The move by the House and Senate to freeze about $700 million in aid to Pakistan, plus a dismal economic outlook for the embattled ally of the U.S., may strain relations with the country even further. With the stability of Pakistan in question, this election season may see frightening developments within the region.
The United States should try to prevent an economic calamity in Pakistan. While propping up the status quo for a country that has behaved like an enemy rather than an ally at times seems hard to rationalize, the U.S. is now in a foreign policy position of making choices that are either bad or worse.
Congress’ move for an aid freeze comes out of concern that the Pakistani government is not doing enough to curb the production of ammonium nitrate by Pakistani fertilizer companies, a key ingredient for creating improvised explosive devices (IEDs). Pakistan has produced 300,000 metric tons of ammonium nitrate since 2004. Representative Howard McKeon (R-Calif.) wants “assurance” by Islamabad to stop the homemade production of bombs that kill U.S. soldiers in neighboring Afghanistan. Pakistani Salim Saifullah Khan, senator and chairman of the country’s foreign relations committee, said on this matter, “I do not see any good coming out of this”.
Amid speculation that the U.S. may indeed cut foreign aid, money that is vital for Pakistan’s economy to sustain itself, Pakistan’s rupee has declined in value. The International Monetary Fund forecast for the country is bleak at best with a projected growth 3.5% for the next fiscal year, a $1.6 billion deficit, a Standard and Poor’s rating of B-, and a Moody’s score of B3. What’s more, Pakistan must begin its payment for its loan by the IMF in early 2012 with a $1.1 billion payment for the second half of that year. The currency value decline has put Pakistani exporters in a position to hold on to their dollars thus putting much needed investment to a standstill.
Combine this with increasing military hostility regarding an accidental U.S. drone attack of a Pakistani military outpost in Novemeber which killed 24 Pakistani soldiers and the resulted in a fuel transportation halt by Pakistani State Oil to Afghanistan, and the picture becomes even darker. The Pakistanis are demanding the U.S. vacate a nearby base associated with drone attacks as well.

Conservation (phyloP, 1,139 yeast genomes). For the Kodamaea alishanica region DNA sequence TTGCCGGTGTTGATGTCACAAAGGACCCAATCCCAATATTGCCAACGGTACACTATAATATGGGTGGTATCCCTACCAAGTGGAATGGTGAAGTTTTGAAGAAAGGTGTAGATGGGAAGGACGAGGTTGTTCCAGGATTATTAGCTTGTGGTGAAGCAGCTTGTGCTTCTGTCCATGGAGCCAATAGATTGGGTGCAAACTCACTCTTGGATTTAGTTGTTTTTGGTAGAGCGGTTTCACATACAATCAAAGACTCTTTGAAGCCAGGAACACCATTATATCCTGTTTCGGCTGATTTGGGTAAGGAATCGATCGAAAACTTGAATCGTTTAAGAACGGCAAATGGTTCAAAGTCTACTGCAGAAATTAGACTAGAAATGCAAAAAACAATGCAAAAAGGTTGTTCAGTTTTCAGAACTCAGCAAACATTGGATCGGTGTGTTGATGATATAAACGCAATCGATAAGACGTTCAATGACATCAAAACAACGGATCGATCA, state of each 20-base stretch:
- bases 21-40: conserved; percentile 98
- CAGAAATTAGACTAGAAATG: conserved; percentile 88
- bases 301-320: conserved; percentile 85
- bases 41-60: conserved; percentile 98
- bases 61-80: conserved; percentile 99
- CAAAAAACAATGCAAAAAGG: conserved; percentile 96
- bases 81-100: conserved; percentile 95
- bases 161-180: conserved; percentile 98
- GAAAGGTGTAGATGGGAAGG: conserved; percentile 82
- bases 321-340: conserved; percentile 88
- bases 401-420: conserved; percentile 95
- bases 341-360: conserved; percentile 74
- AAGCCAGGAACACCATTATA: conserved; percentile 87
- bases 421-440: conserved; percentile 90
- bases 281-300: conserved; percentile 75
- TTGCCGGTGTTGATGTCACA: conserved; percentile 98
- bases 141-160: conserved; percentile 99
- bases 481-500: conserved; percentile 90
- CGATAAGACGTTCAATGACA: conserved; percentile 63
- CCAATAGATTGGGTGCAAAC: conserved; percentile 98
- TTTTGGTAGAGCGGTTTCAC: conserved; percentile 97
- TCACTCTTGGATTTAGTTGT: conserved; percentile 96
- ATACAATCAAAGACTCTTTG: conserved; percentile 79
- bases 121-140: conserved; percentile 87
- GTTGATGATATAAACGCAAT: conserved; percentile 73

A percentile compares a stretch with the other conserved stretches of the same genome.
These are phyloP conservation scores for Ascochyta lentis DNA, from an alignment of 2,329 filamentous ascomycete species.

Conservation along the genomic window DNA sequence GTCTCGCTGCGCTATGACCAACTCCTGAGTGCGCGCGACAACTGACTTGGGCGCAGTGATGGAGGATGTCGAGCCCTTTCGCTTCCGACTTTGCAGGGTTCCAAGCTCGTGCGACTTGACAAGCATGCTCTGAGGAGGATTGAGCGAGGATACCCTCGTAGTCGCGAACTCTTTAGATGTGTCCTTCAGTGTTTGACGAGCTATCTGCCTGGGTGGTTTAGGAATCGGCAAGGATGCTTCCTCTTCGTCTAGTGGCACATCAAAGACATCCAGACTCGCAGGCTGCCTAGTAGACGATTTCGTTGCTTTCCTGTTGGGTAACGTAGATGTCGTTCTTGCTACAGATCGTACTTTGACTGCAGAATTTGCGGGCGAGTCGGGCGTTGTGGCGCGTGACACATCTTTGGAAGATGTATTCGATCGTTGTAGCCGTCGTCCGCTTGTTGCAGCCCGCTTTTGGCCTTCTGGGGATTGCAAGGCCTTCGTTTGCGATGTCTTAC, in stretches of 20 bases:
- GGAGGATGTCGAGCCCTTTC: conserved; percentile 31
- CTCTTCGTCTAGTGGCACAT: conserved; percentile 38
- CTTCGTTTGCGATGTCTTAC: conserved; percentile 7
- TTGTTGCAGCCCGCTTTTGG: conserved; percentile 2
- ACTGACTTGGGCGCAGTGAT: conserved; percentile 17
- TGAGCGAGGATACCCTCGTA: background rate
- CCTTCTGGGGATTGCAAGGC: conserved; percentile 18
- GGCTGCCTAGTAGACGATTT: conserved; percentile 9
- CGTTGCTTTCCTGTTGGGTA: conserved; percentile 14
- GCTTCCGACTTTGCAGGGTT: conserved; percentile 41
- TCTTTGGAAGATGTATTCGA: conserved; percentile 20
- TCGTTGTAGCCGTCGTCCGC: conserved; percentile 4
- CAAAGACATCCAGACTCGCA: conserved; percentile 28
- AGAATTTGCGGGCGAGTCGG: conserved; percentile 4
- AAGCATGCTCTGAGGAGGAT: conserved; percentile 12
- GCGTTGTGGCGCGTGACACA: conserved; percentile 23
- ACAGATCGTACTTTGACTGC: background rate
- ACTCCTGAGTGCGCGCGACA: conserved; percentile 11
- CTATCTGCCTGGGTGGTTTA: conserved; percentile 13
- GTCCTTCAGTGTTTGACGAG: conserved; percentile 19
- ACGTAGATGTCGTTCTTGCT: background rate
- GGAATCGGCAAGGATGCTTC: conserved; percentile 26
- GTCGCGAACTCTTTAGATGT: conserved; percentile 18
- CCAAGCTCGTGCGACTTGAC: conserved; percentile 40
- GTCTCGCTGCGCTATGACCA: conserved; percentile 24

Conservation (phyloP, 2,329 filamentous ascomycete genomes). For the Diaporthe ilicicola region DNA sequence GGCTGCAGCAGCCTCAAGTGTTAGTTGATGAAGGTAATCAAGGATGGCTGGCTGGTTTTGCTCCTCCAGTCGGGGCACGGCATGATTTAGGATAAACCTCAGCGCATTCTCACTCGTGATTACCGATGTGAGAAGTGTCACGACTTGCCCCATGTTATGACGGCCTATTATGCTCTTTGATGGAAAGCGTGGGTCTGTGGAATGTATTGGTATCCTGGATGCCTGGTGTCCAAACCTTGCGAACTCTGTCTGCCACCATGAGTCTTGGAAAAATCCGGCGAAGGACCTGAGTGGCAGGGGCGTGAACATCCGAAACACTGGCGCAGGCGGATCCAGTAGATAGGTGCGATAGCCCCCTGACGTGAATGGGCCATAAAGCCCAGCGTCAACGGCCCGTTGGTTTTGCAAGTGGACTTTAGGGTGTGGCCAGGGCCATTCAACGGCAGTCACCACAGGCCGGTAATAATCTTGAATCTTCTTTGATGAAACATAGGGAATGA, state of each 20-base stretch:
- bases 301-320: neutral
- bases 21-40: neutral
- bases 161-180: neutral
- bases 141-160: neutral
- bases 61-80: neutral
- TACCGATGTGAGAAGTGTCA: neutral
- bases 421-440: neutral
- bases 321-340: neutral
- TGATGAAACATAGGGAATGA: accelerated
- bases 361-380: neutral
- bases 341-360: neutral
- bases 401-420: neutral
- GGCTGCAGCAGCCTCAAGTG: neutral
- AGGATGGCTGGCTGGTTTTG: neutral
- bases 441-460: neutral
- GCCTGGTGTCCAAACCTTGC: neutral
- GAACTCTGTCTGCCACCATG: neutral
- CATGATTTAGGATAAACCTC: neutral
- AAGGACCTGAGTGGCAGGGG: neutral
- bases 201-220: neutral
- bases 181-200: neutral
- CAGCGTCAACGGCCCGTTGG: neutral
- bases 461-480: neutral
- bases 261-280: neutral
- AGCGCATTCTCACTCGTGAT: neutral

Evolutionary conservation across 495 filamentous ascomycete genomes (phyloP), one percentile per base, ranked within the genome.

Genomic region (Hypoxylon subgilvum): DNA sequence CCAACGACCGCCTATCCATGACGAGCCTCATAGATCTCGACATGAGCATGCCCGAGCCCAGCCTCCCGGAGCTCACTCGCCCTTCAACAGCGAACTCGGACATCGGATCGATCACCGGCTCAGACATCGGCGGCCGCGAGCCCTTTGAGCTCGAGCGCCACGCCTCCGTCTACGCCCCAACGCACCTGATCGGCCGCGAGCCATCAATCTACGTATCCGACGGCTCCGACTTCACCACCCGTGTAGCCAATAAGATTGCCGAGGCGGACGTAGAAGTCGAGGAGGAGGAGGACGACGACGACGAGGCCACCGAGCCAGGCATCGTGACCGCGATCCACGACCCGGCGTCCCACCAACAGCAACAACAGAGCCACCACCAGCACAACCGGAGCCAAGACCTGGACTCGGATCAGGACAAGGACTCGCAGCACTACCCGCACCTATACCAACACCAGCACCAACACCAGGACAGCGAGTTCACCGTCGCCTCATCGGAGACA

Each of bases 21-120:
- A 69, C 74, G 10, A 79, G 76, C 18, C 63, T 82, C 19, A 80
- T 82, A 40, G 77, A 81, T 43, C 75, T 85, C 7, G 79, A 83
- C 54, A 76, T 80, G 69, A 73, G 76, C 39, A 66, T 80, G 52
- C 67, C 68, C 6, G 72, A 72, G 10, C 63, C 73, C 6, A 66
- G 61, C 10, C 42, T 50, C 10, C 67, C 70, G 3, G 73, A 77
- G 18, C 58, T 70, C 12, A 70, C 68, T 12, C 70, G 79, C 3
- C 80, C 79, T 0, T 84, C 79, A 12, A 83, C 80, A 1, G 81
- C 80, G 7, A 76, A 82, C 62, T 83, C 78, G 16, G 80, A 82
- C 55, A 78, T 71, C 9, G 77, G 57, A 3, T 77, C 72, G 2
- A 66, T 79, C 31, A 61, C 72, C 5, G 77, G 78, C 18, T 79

Stability is in question as a flood in Sindh Southern Province has killed 300 people and destroyed 1.4 million homes. Rumors are spreading that Pakistani President Asif Ali Zardari may resign after a recent heart attack. Pakistani leaders, seen as corrupt by their own population, have also had to deny their talks with the Pakistani Taliban as well as ISI complicity with recent assassinations in Afghanistan.
Recent Gallup poll data of the Pakistani population reveals nearly half of Pakistanis are critical of U.S. terror efforts in the region. However, a correlation with overall anger and economic standing has been established by the data. Those with better jobs and income are less likely to be angry. A large 86% rank the military as their country’s most reputable institution compared to only 26% believing in the integrity of their government.
A drop in aid may increase these hostilities even more. Cooperation with Pakistan on U.S. efforts in Afghanistan is critical as a stable Pakistan helps stabilize Afghanistan. Solutions may include giving Pakistan the full amount of aid it was expecting to help ease the strain of paying off the IMF next year. The United States Agency for International Development (USAID) has experience with flood response and direct assistance by the U.S. to Pakistanis hurt by the recent flooding may ease tensions. Hopefully lawmakers will observe the situation with Pakistan carefully, as every move looks like a bad one. The worst move however, is doing nothing to prevent nuclear Pakistan sliding into socio-political and economic catastrophe.
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